A year and three months after meeting in Kansas City, Katie, Nathan, and Hunter became a family. “I just knew this was it,” Katie says about knowing very early on that Nathan would be her husband. “I knew he wasn’t going to hurt me or Hunter. I knew I could trust him.”

“My wife is my best friend,” Nathan gushes. “Our marriage and relationship have grown into something more than I could have ever imagined it could be.”

Lessons learned

The last eight years of marriage have presented plenty of changes for Katie and her family. The couple moved to Nathan’s hometown of Wishek, North Dakota (a small farming community 97 miles from the nearest Starbucks), where he’s a part of the family’s lumber and construction business. Daughters Elizabeth (7) and Anika (5) love to watch big brother Hunter (17) participate in his various athletic and academic activities. And Katie has continued to follow her passion of agriculture, most recently as an independent marketing consultant and speaker, which allows her to work from home on the things she is passionate about.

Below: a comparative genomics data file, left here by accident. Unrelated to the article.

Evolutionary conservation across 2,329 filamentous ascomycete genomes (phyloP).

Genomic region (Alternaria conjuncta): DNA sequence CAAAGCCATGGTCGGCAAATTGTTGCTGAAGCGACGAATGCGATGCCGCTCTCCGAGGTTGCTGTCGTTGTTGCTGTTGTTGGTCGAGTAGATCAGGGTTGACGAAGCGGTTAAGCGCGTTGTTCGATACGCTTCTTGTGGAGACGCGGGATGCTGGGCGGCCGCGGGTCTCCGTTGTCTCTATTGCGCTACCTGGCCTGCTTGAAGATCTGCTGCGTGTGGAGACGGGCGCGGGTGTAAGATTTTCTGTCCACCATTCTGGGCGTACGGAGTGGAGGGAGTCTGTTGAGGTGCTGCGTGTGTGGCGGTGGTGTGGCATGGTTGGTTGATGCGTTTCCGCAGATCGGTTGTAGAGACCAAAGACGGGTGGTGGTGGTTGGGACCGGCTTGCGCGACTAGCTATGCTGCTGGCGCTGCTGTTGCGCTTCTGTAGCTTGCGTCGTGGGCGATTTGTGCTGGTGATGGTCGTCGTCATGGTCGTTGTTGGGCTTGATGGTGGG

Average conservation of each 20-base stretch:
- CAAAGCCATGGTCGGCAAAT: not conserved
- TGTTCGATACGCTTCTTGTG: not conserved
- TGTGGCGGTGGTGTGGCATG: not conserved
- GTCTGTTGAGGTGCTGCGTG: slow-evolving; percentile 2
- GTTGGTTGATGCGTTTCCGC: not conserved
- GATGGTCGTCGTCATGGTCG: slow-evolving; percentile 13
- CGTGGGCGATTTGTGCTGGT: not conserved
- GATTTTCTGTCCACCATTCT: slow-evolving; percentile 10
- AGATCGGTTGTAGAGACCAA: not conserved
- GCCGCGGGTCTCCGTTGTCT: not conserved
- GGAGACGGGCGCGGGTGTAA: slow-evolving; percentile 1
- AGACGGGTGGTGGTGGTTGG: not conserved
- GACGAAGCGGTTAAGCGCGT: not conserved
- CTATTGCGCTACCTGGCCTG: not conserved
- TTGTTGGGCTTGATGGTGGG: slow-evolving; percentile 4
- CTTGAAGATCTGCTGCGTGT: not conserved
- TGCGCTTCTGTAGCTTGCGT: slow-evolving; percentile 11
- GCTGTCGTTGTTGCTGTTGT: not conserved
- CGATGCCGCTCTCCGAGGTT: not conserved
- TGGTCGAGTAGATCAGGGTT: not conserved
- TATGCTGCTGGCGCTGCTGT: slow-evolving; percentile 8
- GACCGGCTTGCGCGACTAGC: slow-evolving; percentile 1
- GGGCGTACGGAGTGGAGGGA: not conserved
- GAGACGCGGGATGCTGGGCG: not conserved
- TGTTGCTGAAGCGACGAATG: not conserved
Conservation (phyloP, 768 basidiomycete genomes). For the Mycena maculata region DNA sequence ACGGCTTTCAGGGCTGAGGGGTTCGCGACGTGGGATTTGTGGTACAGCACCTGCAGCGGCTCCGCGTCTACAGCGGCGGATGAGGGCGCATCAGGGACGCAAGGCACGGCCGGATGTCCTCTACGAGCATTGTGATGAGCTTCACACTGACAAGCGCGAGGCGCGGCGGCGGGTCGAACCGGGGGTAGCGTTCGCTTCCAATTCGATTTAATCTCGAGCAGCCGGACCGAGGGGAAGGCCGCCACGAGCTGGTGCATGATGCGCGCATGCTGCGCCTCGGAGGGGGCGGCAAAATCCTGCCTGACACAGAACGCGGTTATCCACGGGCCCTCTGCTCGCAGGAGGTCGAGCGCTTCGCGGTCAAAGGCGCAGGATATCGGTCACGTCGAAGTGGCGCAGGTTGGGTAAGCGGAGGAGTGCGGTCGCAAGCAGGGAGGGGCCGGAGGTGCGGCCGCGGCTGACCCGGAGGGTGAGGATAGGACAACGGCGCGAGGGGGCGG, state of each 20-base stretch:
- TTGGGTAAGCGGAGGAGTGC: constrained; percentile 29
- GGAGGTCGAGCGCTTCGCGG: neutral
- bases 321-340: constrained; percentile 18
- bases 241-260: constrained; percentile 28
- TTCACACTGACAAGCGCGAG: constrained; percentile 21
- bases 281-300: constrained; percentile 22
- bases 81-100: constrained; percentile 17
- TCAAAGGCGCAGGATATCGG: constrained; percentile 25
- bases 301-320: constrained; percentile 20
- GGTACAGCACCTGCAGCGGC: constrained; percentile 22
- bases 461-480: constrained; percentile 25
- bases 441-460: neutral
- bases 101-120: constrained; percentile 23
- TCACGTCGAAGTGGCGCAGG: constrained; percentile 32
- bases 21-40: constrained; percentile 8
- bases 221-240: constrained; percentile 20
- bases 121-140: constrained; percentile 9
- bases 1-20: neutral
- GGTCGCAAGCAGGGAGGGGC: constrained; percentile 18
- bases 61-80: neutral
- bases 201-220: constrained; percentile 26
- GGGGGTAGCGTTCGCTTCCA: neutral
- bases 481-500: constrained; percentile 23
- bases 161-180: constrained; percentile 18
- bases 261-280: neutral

“Katie makes a difference,” Karla says about her friend. “There are so many things that most of us sit back and watch happen. But Katie figures out a way to improve things, whether it is a pre-school program, hot-lunch program, agriculture, improving rural communities—she works for what she believes in. I am inspired by her to do more!”

Katie has learned a lot over the years with a plethora of life experience to fall back on. She has been a pregnant teen, a working single mom, college athlete, wife, mother of three, and business owner. Each phase of her life has taught her lessons she never could have imagined.

Most important? Everyone has a story.